Traditionally considered the domain of blue button-downs during the week and a ghost town at weekends, Canary Wharf is not an obvious family destination. When I lived in London years ago, I never visited this area, leaving the glass and steel skyscrapers to the city workers (if I’m honest, half the tall buildings that now dominate Canary Wharf didn’t even exist 12 years ago!). Still, not long after we moved back to the capital, we met some old friends here for lunch and discovered that the docks-turned-finance-district has a lot to offer kids.
Firstly, it’s a great place to eat with food trucks and pop-ups bringing character and great flavours to the area. One of the best places to pick up lunch is Kerb West India Quay, where 10 independent vendors cook up a huge range of meals. Unfortunately they’re only open Tuesday to Friday but if you’re visiting Canary Wharf at the weekend then visit Street Feast, that is open daily. A lot of central London restaurants have also opened branches here meaning that the neighbourhood has a lot of options for foodies of all ages.
It’s also a good option for families visiting London. Although you might be tempted to stay in one of the more famous neighbourhoods such as Westminster or Kensington, you get more bang for your buck in Canary Wharf and definitely more space. Fraser Place offers family accommodation, including apartments that sleep four or six people.
In terms of things to do, there’s more than you think to keep kids busy in Canary Wharf. Firstly, there are regular concerts and performances in the squares. During the winter months there’s a magical outdoor ice rink and summertime sees a packed calendar of events including concerts, outdoor cinema, mini golf, skittles and more.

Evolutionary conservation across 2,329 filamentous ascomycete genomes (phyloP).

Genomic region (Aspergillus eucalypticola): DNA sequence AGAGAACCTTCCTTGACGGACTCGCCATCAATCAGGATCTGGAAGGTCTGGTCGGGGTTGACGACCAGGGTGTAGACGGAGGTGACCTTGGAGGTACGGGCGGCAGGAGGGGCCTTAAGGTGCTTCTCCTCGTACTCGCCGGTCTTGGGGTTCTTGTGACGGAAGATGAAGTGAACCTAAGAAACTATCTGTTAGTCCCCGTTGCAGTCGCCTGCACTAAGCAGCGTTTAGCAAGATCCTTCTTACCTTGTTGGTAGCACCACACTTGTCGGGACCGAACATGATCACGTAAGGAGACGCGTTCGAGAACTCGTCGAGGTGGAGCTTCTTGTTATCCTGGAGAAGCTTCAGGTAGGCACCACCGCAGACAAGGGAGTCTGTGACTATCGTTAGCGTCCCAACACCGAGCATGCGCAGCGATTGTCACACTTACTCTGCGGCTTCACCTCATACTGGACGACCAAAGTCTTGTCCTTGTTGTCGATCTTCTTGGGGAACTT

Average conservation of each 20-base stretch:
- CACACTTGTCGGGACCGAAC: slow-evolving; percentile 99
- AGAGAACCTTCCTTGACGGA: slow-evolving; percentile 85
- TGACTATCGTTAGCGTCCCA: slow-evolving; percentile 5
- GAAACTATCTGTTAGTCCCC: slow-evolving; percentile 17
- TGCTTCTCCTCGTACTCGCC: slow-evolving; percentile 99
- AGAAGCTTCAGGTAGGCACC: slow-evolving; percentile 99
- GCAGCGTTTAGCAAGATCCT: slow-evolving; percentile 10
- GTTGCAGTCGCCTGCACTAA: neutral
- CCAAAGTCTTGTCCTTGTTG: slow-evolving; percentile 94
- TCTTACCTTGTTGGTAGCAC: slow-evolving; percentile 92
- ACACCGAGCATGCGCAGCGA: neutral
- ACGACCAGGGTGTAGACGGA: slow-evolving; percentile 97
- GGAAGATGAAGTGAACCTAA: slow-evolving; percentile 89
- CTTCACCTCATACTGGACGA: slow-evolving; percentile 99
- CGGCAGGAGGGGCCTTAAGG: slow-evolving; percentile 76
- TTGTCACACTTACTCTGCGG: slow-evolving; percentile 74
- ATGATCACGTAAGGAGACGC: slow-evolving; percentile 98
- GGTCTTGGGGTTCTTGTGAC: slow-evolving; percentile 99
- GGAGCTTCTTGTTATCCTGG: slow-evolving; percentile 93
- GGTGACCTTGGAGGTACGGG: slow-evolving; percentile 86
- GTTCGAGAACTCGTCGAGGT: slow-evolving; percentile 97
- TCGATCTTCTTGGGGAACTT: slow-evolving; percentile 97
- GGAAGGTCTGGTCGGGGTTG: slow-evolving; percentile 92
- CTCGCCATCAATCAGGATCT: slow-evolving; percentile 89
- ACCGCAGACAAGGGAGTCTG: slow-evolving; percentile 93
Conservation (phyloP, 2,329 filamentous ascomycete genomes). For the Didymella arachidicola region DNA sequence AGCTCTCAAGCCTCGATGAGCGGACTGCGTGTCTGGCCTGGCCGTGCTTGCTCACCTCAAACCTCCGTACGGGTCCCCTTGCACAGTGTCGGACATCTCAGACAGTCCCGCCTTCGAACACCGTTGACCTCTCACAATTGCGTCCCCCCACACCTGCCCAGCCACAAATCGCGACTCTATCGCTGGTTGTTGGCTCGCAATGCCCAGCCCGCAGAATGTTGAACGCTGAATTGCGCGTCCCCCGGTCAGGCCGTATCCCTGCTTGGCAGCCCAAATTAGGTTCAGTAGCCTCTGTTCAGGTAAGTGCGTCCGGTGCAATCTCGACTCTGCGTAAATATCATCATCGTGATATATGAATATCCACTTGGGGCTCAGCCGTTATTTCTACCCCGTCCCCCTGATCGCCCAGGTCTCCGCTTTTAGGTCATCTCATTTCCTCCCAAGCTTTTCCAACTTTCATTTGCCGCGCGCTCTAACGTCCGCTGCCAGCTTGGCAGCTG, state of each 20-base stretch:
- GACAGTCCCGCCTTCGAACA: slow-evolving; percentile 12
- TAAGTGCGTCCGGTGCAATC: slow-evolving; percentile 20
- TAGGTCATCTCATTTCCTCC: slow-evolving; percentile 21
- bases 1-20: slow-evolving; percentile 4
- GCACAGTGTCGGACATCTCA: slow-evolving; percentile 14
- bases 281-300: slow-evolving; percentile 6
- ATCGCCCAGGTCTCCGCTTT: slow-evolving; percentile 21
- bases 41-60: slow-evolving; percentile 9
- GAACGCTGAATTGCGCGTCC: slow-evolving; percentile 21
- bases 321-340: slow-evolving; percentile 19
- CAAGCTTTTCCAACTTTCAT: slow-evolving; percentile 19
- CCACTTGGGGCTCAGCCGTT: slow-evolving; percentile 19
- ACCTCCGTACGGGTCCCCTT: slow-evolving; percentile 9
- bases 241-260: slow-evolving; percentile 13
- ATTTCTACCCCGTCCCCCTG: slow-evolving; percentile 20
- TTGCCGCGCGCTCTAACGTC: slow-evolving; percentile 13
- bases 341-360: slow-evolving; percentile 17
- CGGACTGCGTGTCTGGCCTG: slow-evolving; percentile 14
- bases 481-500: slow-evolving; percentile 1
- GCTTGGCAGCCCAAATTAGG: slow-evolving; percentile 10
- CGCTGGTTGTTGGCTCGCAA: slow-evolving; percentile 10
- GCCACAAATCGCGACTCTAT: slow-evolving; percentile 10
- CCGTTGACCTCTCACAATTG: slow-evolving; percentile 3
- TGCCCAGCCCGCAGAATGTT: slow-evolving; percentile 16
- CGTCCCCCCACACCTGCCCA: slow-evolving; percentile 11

For something a little more structured, you can download a dedicated children’s art trail map and tour the neighbourhood’s huge collection of public art, including the incredible Traffic Light Tree. Another idea for exploring the area is to take a self-guided murder mystery tour of Canary Wharf’s streets solving clues and eliminating suspects as you go.
For green space, head to the Crossrail Place Roof Garden, a 300-metre enclosed garden filled with plants and trees. Many of the plants are native to countries visited by ships of the West India Dock Company who would unload their wares in this location 200 years ago. Benches get busy during weekday lunchtimes but visit at other times of the day and you’ll have plenty of space to roam. There’s also a performance space within the gardens with a regular roster of shows.
Taking top prize for families, however, is the Museum of London Docklands. This family-friendly museum in the heart of Canary Wharf offers floor after floor of exhibits and exhibitions about the area’s history. Situated in one of London’s oldest dock warehouses, a visit here is a great way to learn about how the West India Docks began and how they transformed into the financial hub of today. For younger children (from babies up to 8-years-old) there’s Mudlarks, a brilliant interactive space that allows kids to discover the stories told within the museum in a fun environment. Entry to the Museum of London Docklands is free, and the museum is open every day.
After you finish at the museum, there’s no better way to head home than by taking the ferry to central London. Regular ferries run from the west side of Canary Wharf and it’s a fun alternative to taking the tube, especially for kids!
You may also enjoy the following posts:
Disclosure: This is a partner post with Fraser Place; all opinions are, as always, entirely my own.